Growing up around Fayetteville, I can remember several places where we had apple trees growing in our yards. Those trees didn't produce the big pretty apples that you see in the
Growing up around Fayetteville, I can remember several places where we had apple trees growing in our yards. Those trees didn’t produce the big pretty apples that you see in the grocery stores today, but they tasted much better than anything I can seem to find now.
The yellow Golden Delicious has always been my favorite. I can still remember picking one up off the ground and biting into it, juice dripping down my chin. That golden sweet goodness often came with a price though. You might find a worm that also thought it was a good apple. Worm holes and bruised spots were just things you ate around back then.
The very smell and taste of apple butter take me back to those days of my youth. Mama made apple pies for us sometimes. Daddy would often make apple hand pies when he was in the mood for cooking. Most of those old bruised and spotted apples were collected for drying, or making apple jelly and apple butter.
Apple butter is much easier to make than you might think. For this recipe, we’ll start by picking out some apples from the North Carolina State Farmers Market. We’ll basically make applesauce first. Then we’ll wait until day two to cook it down into apple butter. Spreading the process out over two days makes it easier to manage for us old folks. We’ve got the recipe for making it here, plus you can visit Taste of Southern for the full step-by-step, photo illustrated recipe for making and canning some delicious apple butter of your own. It makes a great gift too.
So, if you’re ready, let’s bring back some memories in the kitchen, and make up a batch of apple butter for all of the family to enjoy. Let’s get cooking!
You’ll find a large variety of apples at the North Carolina State Farmers Market, or at many roadside produce stands around the area. North Carolina is blessed to have such a great selection of apples.
Some folks say you should use a variety of apples when making an apple butter recipe. I purchased a box of Jonagold “seconds” when I visited the market. They had a few spots, which were cut away, but they make great apple butter and shouldn’t be overlooked when shopping. Don’t be afraid to ask one of the vendors if they have any. They’re not often left out on display.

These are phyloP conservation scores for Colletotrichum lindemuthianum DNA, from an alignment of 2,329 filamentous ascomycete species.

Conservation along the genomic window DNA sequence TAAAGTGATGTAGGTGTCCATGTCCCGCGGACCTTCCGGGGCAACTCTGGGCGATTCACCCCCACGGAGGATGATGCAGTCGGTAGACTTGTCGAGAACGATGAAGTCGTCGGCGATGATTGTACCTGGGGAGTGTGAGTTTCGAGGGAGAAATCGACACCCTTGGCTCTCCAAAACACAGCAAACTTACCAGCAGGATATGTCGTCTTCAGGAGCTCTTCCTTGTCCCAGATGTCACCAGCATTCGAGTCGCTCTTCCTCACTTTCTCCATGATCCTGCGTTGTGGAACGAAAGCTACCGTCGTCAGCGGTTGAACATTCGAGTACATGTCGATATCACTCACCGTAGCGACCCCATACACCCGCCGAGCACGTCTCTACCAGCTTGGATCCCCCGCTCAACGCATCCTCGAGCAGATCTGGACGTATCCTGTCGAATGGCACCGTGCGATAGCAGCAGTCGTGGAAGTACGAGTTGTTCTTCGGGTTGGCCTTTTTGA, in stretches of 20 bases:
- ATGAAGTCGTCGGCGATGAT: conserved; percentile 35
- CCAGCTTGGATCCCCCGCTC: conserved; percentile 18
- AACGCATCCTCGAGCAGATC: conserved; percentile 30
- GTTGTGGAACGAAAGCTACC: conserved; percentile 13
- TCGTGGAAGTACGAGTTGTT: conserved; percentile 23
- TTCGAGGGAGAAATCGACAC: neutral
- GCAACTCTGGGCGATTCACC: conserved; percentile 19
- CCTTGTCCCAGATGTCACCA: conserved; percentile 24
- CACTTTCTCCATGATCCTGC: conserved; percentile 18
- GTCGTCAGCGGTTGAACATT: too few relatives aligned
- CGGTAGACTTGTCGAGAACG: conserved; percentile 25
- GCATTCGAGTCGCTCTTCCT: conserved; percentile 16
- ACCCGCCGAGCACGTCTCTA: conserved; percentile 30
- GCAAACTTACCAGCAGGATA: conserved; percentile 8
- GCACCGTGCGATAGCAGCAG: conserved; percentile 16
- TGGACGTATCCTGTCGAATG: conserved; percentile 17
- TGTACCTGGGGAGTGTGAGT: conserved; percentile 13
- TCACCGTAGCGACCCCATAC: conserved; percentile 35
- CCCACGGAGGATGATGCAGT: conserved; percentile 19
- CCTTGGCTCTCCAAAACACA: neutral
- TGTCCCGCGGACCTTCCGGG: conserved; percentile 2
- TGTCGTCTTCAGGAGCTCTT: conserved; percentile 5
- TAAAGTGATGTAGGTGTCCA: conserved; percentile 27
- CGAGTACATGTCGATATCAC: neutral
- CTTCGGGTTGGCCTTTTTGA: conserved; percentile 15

I’ve won a couple of ribbons with this recipe. Just a few weeks back, I entered a jar from the last batch I made into the Lee Regional Fair. It won a blue ribbon, so I’m happy to classify this as “award winning apple butter.”
Once cooked, run the apples through a food mill, or something similar, to remove the skins and seeds. The resulting pulp is basically applesauce at this point. If you don’t have a sieve or food mill, you can still make apple butter. You’ll find an alternate method that might even be a bit easier for you, over on Taste of Southern.
After the mixture had cooled, I wrapped it in plastic wrap and placed it in the refrigerator overnight.
After adding the spices to the applesauce mixture, it will need to slowly cook down to remove most of the water. This step could take 5-7 hours to complete, and you’ll need to keep stirring it ever so often. The results will be worth the effort, so stay with it. Plus, your house will smell AWESOME while this cooks.
Once it’s cooked down to your liking, ladle the apple butter into some jars and process it for storage. It could also be frozen if desired, or just placed in the refrigerator for use over the next couple of months.
Canning is a great way to preserve foods without using all of the chemical additives you’ll find in the store bought varieties. You’ll appreciate the taste of homemade spread, and enjoy the satisfaction of knowing that you made it yourself. I’ll give you the step-by-step for the entire process when you click here. I do hope you’ll try it, and I look forward to hearing your comments in the section below. Enjoy!
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